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Fresh regional produce available for Christmas in Victoria
The South Island FarmHub helps maintain connection between local farmers and consumers
by DON DESCOTEAU, Dec. 20, 2020 6:30 a.m.
Imagine serving up farm-fresh vegetables and fruit with Christmas dinner that were grown right here in Greater Victoria.
While December, with its short days and limited sunshine, isn’t the typical bounty time for local farmers, consumers might be surprised at what items are still available, says Susan Tychie, lead developer for the South Island FarmHub.
On FarmHub’s online store, one can choose from boxed combinations containing such versatile veg as purple top turnips, German butter potatoes, leeks, beets, parsnips and more. These products and many others can also be purchased individually, as can locally grown apples, kiwis, berries and a variety of processed items.
“We are still producing a box every week and are expecting to do that through January,” Tychie says. “If you’re looking to support your CRD farms and enjoy seeing what’s available in season, and learning to cook with seasonal things, this can be an educational experience.”
Connecting local farms to people seeking fresh, regionally grown produce is what drives FarmHub.
CRFAIR (Capital Region Food and Agriculture Initiatives Roundtable) and the Victoria Community Food Hub Society developed the idea during the first wave of COVID-19. With restaurants and farm markets restricted under public health orders, many local farmers who had planned and planted their crops for the season were in trouble.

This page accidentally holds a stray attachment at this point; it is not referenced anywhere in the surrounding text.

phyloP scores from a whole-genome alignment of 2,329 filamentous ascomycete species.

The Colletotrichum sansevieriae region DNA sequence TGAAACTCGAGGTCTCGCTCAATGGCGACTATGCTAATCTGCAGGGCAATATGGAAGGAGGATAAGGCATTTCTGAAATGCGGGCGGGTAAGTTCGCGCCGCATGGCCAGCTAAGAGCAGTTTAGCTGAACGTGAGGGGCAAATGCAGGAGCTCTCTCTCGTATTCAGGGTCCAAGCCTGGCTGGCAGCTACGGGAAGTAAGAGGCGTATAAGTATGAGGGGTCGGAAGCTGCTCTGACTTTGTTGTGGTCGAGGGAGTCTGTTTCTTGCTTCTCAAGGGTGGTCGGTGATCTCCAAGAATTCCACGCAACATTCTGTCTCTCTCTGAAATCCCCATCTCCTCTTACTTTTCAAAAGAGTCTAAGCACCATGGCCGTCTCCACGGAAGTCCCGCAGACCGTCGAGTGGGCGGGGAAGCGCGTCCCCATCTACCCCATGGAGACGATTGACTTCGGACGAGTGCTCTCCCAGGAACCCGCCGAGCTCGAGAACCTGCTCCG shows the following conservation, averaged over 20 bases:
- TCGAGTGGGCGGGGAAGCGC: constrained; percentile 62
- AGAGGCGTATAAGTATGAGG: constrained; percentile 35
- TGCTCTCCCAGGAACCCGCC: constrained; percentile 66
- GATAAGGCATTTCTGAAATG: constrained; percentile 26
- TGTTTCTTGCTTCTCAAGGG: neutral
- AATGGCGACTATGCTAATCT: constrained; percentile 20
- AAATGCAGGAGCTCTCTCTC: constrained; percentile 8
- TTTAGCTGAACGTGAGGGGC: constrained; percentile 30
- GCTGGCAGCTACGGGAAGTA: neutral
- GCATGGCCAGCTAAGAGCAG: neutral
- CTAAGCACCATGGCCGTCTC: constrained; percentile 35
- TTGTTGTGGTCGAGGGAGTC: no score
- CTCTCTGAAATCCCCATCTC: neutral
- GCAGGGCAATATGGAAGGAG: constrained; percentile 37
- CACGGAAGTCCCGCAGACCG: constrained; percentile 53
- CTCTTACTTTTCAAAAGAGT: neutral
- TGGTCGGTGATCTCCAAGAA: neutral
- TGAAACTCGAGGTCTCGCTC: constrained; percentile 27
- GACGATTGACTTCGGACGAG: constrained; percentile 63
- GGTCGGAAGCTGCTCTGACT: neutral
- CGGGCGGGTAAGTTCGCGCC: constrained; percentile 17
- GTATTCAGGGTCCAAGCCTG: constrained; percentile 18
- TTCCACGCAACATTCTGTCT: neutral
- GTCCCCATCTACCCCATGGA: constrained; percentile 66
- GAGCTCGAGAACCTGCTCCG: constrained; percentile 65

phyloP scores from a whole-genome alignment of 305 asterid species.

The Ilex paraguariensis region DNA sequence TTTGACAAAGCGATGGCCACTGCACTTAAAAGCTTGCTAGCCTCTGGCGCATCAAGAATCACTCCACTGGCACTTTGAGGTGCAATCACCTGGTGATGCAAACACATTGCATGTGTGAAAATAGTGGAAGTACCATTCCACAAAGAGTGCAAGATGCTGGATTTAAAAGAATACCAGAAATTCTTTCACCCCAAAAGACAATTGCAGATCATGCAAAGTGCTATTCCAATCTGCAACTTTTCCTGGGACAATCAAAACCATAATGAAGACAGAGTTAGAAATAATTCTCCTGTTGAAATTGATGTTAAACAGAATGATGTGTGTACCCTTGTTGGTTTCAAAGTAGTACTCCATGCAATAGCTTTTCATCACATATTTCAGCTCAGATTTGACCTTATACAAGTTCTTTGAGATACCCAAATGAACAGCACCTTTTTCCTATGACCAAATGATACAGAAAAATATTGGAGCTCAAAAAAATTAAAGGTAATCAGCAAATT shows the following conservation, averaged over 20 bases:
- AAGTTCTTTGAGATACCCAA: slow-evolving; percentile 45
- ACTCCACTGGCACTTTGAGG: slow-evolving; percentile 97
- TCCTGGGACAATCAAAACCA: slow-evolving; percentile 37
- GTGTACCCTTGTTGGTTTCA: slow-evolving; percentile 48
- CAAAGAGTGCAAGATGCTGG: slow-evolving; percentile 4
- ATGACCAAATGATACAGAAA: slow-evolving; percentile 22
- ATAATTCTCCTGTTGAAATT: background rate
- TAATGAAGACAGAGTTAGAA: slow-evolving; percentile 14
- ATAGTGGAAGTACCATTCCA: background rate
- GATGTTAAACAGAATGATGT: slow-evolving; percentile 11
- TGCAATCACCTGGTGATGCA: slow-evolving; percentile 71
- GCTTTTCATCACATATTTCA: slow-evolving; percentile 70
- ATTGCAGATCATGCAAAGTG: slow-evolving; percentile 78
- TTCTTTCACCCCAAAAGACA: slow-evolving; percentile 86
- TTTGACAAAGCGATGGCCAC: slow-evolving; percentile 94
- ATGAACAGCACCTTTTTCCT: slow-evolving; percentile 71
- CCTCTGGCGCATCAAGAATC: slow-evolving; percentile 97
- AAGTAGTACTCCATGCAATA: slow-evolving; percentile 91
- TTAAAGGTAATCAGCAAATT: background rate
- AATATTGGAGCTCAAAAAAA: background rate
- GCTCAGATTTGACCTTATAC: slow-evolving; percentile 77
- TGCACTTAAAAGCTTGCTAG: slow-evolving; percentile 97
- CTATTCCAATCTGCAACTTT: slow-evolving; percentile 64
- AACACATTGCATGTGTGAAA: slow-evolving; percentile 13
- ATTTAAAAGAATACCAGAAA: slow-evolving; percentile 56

Financial help to get the FarmHub up and running came from the Victoria Foundation’s Rapid Relief Fund. Local farmers have found new markets for their products, including the non-profit service sector.
Mary Alice Johnson, owner of ALM Organic Farm in Sooke, says not only did FarmHub help save her business, it connected her to the local food bank.
“[In March] I was so stressed … we had big markets with the restaurants. [FarmHub] was a real lifesaver for our farm,” she says, adding that delivery time is also gratifying. “I go down to the food bank and they are so happy to see me.”
The Farmbucks program allows donors to purchase fresh local produce for any of nearly two dozen Greater Victoria organizations feeding families and individuals in need.
Our Place Society food services manager Brian Cox has appreciated being able to use locally grown ingredients to prepare three meals a day for roughly 250 guests, as well as to support regional farmers.
“The Farmbucks program has enabled us to access more fresh, local produce,” he says. “Helping local farmers is exciting and we love participating in local food security initiatives. [Our guests] value and enjoy fresher and healthier foods.”
Not only has the Hub helped a number of smaller farms continue to operate, Tychie says, it has created new connections between Greater Victoria residents and farmers.
With the lifestyle changes brought about by the pandemic expected to continue, Tychie foresees an ongoing trend toward online shopping, even for fresh produce. For the person committed to finding and consuming locally grown produce rather than vegetables and fruits transported hundreds or thousands of kilometres to reach local store shelves, the South Island FarmHub offers that option.